Fried Eggs

One of the first things I learned in culinary school was that the obnoxious tall white hats with the 100 pleats we wore represented the 100 different ways you can cook an egg. Toque_01b.jpg9f08a6c7-fb60-41f5-badf-e7197161d473Res200Something tells me that Marie-Antoine Carême (the father of French cuisine and reason the toque became the iconic piece of a chef’s uniform) would disagree, but it does make for an interesting fact to share with die-hard foodies. That being said, eggs are quite a big deal in the culinary world.

Another egg-citing thing they taught me in culinary school is that eggs are one of the toughest ingredients to “master”. With varying degrees of temperature, time, and finesse standing between you and that perfectly appetizing egg, it’s no wonder I had to spend weeks standing over a sauté pan with those yellow yolks staring up at me. Maybe they were right about those 100 egg recipes after all. But I’m happy to report that it’s actually not that difficult to cook an egg your favorite kind of egg. And my favorite way to eat them is sunny-side up.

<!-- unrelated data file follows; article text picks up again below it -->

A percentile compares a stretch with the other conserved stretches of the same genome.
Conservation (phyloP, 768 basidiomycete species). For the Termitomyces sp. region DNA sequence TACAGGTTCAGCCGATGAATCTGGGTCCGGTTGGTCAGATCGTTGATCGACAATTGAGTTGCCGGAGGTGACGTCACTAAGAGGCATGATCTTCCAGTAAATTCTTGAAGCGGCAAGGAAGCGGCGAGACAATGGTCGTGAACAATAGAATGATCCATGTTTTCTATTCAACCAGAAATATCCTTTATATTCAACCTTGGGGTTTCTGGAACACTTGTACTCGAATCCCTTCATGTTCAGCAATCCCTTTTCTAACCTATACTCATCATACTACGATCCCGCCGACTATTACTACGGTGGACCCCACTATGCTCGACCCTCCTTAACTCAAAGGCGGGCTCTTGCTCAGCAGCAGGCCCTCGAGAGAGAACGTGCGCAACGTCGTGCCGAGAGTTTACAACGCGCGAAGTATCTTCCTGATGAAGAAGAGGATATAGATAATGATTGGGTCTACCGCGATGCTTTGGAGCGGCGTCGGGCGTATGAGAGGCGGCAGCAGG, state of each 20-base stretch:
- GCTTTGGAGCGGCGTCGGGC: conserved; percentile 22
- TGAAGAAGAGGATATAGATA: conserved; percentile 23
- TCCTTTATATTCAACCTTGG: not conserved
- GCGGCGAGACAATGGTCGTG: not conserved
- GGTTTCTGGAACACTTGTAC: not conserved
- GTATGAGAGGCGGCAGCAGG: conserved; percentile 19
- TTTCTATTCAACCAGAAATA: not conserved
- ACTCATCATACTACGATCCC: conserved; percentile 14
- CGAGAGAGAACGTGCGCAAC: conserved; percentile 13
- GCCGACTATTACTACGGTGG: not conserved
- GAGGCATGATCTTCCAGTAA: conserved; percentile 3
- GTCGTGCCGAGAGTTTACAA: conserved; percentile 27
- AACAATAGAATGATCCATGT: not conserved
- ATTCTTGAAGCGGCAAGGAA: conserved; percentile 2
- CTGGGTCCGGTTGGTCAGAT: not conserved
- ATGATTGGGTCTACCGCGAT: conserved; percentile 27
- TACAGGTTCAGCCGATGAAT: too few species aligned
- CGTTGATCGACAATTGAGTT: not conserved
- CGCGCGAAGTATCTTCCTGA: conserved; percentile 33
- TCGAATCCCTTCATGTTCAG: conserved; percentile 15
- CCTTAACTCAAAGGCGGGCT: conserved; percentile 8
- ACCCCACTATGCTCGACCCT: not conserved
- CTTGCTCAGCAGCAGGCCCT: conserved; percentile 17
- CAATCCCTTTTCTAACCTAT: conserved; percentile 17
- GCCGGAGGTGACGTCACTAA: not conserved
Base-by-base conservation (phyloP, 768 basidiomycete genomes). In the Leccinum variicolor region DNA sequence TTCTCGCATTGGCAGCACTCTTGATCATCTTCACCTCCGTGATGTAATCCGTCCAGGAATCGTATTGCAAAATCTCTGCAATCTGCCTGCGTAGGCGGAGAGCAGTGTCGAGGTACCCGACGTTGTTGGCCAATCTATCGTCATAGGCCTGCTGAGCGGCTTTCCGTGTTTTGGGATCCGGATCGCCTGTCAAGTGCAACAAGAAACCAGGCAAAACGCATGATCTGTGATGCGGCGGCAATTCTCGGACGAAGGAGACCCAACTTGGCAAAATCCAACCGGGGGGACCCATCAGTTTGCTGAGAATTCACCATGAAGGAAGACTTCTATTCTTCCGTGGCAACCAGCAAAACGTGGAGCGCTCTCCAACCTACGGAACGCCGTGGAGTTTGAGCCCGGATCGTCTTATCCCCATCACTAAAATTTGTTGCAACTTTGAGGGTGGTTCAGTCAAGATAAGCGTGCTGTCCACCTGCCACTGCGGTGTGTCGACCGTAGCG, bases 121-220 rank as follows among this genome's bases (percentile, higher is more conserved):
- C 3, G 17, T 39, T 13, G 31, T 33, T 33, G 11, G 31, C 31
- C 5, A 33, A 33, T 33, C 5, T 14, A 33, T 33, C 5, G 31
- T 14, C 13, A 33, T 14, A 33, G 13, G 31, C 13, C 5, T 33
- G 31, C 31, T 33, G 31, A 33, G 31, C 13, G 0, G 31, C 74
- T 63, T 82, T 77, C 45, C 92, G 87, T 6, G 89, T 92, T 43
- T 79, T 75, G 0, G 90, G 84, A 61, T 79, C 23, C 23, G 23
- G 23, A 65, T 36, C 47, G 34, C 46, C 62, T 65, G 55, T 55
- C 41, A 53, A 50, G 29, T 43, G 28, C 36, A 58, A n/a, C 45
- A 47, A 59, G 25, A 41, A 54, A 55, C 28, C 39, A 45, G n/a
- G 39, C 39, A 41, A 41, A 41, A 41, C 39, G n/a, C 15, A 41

Golden runny yolk, unturned, and crispy underneath; a sunny-side up egg is great for breakfast, on a burger, over grilled asparagus, or on a salad. The yolk provides that luscious, velvety sauce without adding additional ingredients. (Thanks, American Heart Association, for taking the fear out of eating eggs!)

Fried Eggs

Yields one serving


  • 2 eggs
  • 3 tbsp. avocado oil (or your favorite oil)
  • salt and black pepper to taste

Add oil to non-stick saucepan on medium-high heat. When oil is almost smoking (try the oil test from my tomato compote recipe!), add the two eggs. Add salt and pepper to the top. Cook for 1 ½ minutes, or until edges are brown and whites are opaque. Want over-easy or over-hard eggs? Cook eggs on one side for 1 minute, then turn over and cook for additional 30 seconds for over-easy, additional minute for over-hard.


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